What people think no longer matters. Our weaknesses no longer matter. Who’s with us and for us means everything.

“There is no room in love for fear. Well-formed love banishes fear.” 1 John 4:18

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Understanding Grace

By Kevin Howell

grace

photo by Crazy Ivory via Compfight Creative Commons

 

As a young Christian, I struggled with sin. I understood it was part of the process of growing and maturing in God, and though I was no longer a sinner, I would still have to deal with sin for the rest of my life. In fact, I was told that in some way, every day, we all sin. So each night, before I went to bed, I reflected on my day to figure out how and when I sinned, because for sure, I did at some point.

I was sin-conscious, and more than bad habits, human depravity, my own lust, or temptations in the world, that’s why I sinned. Because sin and repentance was on my mind, daily.

There’s a theory in sports, whether shooting a basketball or a pistol, bowling, throwing a baseball or football, that whatever you focus on, that’s where the ball will go. Likewise, when my mind was focused on sin, avoiding sin, and repenting of sin, sin remained in my consciousness. So in spite of efforts to avoid it, I’d always come back to the same sins. Why? Because I was focused on them. I was trying to overcome sin by denying my flesh and building my spirit, based on principles we hear within Christian culture. However, I’ve found that to be ineffective and unbiblical.

I don’t have to try to overcome sin because sin has already been overcome.

My efforts were futile trying to win a battle I was incapable of winning. That’s why Jesus fought it for us already. Grace has taught me to accept the finished work of Christ. Do I still sin? Of course. But I’m no longer looking for it. I don’t try to figure out if and how I sinned every day. The Spirit of God will bring conviction to an area I need to address. I decided to live in grace instead of live in fear of sin.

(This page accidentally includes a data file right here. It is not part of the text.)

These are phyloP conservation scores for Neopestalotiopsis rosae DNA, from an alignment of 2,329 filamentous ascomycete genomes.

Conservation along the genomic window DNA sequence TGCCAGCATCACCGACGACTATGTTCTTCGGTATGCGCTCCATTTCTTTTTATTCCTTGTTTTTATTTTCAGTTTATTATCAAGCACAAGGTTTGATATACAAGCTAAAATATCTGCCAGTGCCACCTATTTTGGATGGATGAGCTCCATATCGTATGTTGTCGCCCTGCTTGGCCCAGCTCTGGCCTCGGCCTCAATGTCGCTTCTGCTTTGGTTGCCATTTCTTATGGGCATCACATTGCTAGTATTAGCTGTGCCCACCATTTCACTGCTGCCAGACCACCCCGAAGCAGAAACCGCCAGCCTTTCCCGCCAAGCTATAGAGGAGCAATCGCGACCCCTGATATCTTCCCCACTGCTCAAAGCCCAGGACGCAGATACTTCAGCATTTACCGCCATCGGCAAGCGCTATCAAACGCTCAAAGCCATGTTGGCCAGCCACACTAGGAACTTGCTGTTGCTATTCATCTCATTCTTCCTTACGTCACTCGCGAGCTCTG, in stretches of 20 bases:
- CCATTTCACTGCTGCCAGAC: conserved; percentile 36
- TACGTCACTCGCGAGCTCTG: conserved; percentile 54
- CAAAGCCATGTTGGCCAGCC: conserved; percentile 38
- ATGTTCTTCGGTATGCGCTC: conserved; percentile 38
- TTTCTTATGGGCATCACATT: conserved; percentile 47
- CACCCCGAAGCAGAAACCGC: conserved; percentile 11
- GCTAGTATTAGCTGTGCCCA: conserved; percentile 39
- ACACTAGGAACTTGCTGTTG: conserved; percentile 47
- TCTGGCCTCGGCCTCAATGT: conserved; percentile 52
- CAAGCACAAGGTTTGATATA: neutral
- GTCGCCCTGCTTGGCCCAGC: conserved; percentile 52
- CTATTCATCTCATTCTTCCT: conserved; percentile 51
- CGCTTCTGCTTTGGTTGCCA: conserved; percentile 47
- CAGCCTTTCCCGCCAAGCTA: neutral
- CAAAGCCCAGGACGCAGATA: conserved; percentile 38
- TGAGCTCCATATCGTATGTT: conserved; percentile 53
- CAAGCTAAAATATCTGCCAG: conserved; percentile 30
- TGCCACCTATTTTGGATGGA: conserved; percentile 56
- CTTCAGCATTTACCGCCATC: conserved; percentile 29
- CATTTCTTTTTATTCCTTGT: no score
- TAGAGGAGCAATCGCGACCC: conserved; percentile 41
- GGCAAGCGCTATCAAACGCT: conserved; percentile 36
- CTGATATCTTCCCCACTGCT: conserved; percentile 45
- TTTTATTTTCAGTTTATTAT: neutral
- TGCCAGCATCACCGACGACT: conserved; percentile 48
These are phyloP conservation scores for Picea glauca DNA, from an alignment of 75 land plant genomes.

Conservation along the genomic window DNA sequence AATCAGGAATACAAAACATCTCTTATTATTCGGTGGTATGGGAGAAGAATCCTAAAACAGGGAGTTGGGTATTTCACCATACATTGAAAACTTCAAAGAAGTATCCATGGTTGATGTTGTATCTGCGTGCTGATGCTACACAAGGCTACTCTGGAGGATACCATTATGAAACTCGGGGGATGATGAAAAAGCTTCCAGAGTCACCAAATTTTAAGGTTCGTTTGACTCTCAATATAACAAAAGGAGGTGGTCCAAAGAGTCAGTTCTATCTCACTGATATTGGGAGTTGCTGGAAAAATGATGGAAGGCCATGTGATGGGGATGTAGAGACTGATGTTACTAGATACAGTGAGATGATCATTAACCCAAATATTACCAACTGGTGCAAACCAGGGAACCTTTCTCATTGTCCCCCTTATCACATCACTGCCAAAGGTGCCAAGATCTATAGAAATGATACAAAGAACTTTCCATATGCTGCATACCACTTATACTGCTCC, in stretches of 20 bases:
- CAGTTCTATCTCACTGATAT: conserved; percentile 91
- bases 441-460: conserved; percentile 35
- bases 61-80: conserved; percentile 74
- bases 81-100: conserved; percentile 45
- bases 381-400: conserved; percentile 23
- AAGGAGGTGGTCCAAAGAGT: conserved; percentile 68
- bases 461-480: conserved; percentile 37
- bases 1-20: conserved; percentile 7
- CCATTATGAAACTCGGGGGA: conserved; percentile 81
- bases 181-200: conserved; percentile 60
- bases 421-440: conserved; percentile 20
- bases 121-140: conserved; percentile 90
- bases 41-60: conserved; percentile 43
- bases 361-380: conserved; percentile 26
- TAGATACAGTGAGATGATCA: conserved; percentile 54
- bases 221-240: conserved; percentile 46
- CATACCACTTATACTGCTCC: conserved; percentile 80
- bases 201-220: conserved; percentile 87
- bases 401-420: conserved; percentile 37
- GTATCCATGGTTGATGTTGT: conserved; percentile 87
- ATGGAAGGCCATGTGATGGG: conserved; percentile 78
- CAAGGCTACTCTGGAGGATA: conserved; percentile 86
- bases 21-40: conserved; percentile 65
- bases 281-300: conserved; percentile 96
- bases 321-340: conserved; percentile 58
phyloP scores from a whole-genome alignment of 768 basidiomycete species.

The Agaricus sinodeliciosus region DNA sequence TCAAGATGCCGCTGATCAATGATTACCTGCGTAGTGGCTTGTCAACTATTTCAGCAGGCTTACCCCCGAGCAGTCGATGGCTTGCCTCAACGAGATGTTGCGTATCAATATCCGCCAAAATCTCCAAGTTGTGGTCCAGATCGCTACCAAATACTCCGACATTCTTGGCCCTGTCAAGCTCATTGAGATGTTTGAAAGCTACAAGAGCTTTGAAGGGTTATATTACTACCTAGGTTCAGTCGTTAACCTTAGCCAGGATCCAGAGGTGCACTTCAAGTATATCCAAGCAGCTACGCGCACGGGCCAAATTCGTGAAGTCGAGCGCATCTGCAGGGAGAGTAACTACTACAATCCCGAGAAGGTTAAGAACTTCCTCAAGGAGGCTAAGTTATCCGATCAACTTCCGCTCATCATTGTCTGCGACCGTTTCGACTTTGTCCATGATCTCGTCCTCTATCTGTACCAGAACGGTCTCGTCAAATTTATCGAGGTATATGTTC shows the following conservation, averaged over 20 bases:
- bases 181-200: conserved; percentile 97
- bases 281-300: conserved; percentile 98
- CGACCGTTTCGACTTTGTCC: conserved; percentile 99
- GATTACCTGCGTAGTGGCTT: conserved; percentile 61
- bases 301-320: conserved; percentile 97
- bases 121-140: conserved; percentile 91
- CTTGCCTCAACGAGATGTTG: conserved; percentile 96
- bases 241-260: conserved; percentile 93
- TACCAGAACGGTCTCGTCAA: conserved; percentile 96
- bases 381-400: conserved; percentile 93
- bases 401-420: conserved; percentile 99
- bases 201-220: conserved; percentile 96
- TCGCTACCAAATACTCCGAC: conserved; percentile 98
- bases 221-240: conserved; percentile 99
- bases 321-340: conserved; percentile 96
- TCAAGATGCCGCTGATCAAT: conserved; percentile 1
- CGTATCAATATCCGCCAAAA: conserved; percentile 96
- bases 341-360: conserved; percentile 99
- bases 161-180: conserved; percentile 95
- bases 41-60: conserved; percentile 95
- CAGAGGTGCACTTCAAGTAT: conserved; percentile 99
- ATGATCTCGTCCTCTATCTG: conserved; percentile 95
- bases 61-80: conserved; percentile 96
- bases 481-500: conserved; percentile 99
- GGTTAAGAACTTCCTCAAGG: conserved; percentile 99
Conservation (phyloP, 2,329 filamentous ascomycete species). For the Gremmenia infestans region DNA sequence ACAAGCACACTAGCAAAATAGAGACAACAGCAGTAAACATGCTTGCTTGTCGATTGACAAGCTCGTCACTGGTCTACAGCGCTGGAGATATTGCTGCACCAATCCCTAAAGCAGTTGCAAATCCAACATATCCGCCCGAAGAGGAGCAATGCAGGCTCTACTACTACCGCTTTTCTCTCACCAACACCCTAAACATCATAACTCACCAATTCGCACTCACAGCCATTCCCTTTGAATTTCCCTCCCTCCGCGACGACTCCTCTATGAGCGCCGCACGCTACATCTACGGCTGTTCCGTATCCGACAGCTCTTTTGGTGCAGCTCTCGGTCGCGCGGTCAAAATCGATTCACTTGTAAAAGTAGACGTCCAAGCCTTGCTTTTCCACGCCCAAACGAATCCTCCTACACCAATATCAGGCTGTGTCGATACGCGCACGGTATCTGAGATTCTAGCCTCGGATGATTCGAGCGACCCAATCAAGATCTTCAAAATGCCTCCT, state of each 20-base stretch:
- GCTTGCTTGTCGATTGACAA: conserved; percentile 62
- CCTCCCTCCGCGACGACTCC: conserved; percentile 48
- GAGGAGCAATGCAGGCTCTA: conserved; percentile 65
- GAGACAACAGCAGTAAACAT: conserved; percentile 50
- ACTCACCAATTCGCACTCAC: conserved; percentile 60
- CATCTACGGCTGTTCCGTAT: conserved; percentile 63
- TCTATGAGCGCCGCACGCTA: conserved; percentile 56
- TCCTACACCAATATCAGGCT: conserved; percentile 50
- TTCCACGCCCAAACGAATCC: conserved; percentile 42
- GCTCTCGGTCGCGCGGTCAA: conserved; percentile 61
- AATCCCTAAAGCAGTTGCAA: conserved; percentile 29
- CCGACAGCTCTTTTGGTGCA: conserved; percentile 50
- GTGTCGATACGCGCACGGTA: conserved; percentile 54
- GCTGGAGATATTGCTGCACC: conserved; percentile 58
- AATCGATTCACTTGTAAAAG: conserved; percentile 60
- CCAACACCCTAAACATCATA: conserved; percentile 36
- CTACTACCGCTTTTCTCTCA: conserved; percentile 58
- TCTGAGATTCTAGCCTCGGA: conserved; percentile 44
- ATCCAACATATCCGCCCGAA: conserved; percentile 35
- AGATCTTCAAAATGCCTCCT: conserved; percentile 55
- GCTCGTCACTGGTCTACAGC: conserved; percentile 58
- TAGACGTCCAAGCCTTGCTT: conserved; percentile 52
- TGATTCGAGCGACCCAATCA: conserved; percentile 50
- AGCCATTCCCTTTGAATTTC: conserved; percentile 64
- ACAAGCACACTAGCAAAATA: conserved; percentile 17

Grace has become a controversial topic lately. As some people are leery of a hyper-grace message that is accepting of sin. But a true understanding of grace motivates us to live righteously.

“Amazing Grace,” the classic hymn by John Newton, has a verse that illustrates the power of grace:

“T’was grace that taught my heart to fear,

and grace my fears relieved”

Grace teaches us the fear and reverence of God. It gives us understanding of His power, sovereignty, authority, and dominion. It reminds me that I exist, breath, and am not consumed because of grace. Yet at the same time, that same grace relieves me of the fear of sin and its consequences. I don’t have to fear judgment; I don’t have to constantly repent to be accepted. Grace has taken away those fears.

I no longer struggle with sin. Not because I’m perfect, or because I don’t care about how I live. I’ve taken my focus off the negative and put it on the positive. That’s why I’m moving toward grace.

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How Fear Helps Us Dream

By Kevin Howell

Discovery Channel

Discovery Channel

This past Sunday night was a slow TV night. The NBA Finals were over, the Sunday Night baseball game on ESPN was in a rain delay so, unless you’re into Lifetime or Oprah’s OWN network, there wasn’t much to watch.

But lo and behold, the Discovery Channel came through with a can’t-miss/can’t-bear-to-watch event — Skywire.  Daredevil tight-rope walker Nik Wallenda was attempting to walk on a tight wire across the Grand Canyon. Yes, you read that right. And he was doing it without a harness or safety net… on live TV. I wasn’t sure how the FCC would approve the live airing of a man plummeting 1,500 feet to his death at the bottom of the canyon.

The walk was a quarter of a mile long and, yes, he made it. Throughout the walk, Wallenda, who had a mic on, was praying to Jesus — constantly. I’m no theologian and I don’t judge others’ relationships with God, but there has to be better ways to bring glory to God. Sure, he was exalting Jesus on national television, but at the same time scaring the hell out of everyone else. Anyway….

Wallenda is a pro at this stuff (he did the same stunt across Niagara Falls). His family has tight-roped walked for generations. He said he dreamed of walking across the Grand Canyon since he was a teenager.

FEARS VS. DREAMS

Wallenda’s stunt helps illustrate the unique relationship between our fears and dreams. Often times these opposing factors are quite related. What we fear most points to what we desire most. If you are afraid of being alone, your dream probably has something to do with family or community. If you are afraid of failing, you likely dream of success.

courtesy of fearsvsdreams.com

courtesy of fearsvsdreams.com

The organization To Write Love On Her Arms, which supports those struggling with self-injury, suicide and depression, started a campaign called “Fears vs. Dreams” where it asks people to write down their biggest fear and their greatest dream. The purpose is for people “to feel less alone in reading the words of others.”

One of my biggest fears is embarrassment and humiliation. Conversely, my greatest dream is to impact and encourage many lives through my words (both written and spoken). With the dream comes the risk of embarrassment, the risk of humiliation. But our greatest dreams will never come to fruition until we conquer our biggest fear.